Post-processing, lighting, technique?

Discussion in 'Wedding and Event' started by ira casel, Mar 15, 2010.

  1. The people in this photographer's images have incredible "snap." Whether indoors or out, in color or black and white, they just leap off the page (screen). Does anyone think there something in her post-processing technique that gives the images their punch, or is it some shooting/light technique?
  2. Looks like on-camera flash during exposure, competing with ambient in the outdoor shots, and a lot of sharpening.
  3. I think that in the case of the pictures you linked, a lot of it is the black clothes that everyone is wearing. The pictures look post-processed to a pretty high contrast, which makes the clothes pitch black. The light faces jump at the viewer, because they are offset by the black shirts and tops. The family members all seem to have black hair and dark eyes, and the black clothes suit them reasonably well. A black shirt can be a very stark frame for the face of someone lighter-coloured.
  4. Seems to be pretty typical post processing that is popular these days. In the following recent thread, it was brought up that increasing the black point immediately makes everything else look more saturated and crisp. I'm sure that isn't the only thing, but read the rest and you'll get ideas.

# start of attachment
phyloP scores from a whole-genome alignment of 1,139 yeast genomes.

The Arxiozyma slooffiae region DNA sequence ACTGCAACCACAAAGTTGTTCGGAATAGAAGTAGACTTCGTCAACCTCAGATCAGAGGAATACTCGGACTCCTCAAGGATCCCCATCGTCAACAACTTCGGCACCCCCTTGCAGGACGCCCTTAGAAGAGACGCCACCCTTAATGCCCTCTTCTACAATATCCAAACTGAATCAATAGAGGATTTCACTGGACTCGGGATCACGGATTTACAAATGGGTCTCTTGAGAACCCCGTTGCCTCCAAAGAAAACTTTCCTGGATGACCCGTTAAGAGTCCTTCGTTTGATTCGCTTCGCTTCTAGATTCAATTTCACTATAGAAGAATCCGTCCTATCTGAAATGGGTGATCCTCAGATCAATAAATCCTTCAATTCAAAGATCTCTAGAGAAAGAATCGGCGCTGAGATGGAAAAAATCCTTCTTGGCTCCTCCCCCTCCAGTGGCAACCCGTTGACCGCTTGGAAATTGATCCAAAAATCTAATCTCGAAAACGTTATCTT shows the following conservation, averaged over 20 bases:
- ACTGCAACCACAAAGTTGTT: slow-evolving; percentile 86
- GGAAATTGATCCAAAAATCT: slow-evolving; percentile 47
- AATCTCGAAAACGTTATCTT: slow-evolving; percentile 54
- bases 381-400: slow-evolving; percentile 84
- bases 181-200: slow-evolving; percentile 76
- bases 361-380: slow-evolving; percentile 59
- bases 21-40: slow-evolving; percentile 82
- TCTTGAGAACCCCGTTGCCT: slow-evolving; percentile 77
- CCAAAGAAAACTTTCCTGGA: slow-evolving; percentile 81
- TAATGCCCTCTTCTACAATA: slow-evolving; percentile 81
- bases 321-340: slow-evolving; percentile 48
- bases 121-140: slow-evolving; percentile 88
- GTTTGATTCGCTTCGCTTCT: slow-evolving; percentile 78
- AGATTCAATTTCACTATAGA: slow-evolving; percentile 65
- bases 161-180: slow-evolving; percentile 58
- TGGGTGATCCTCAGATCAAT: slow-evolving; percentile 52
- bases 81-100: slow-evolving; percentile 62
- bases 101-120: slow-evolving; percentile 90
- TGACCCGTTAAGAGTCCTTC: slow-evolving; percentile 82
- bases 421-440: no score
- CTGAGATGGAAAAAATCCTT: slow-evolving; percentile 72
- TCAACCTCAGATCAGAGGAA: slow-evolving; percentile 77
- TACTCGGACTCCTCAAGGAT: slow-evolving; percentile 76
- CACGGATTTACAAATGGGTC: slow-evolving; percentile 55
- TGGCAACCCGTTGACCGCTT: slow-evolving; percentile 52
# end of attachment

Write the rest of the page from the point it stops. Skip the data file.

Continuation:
5. I think there was some on camera flash but only on low power - there are very small catch lights in the eyes. Everything else seems like normal processing in lightroom: increase vibrancy, decrease saturation, increase contrast, increase black point, adjust highlight/shadow sliders to compress tonal range. Use brightness brush to paint soft highlights into skin areas. The final effect reminds me of bleaching a dye transfer.
  6. Also--why don't you just ask her? As you see in the thread I posted, the photographer in question answered the question.
  7. Nadine, I think you misread the name of the photographer who's work I asked about. It's Jamie Karlin (, not Julie Harris. Any additional thoughts would be appreciated.
  8. Ira--no, I realize it is Jamie Karlin, not Julie Harris. I just suggested the previous thread as an example of the fact that photographers do sometimes answer when asked what their techniques are, and also, you can learn a lot about what kinds of processing and techniques are used to achieve effects by reading what Ms. Harris did.

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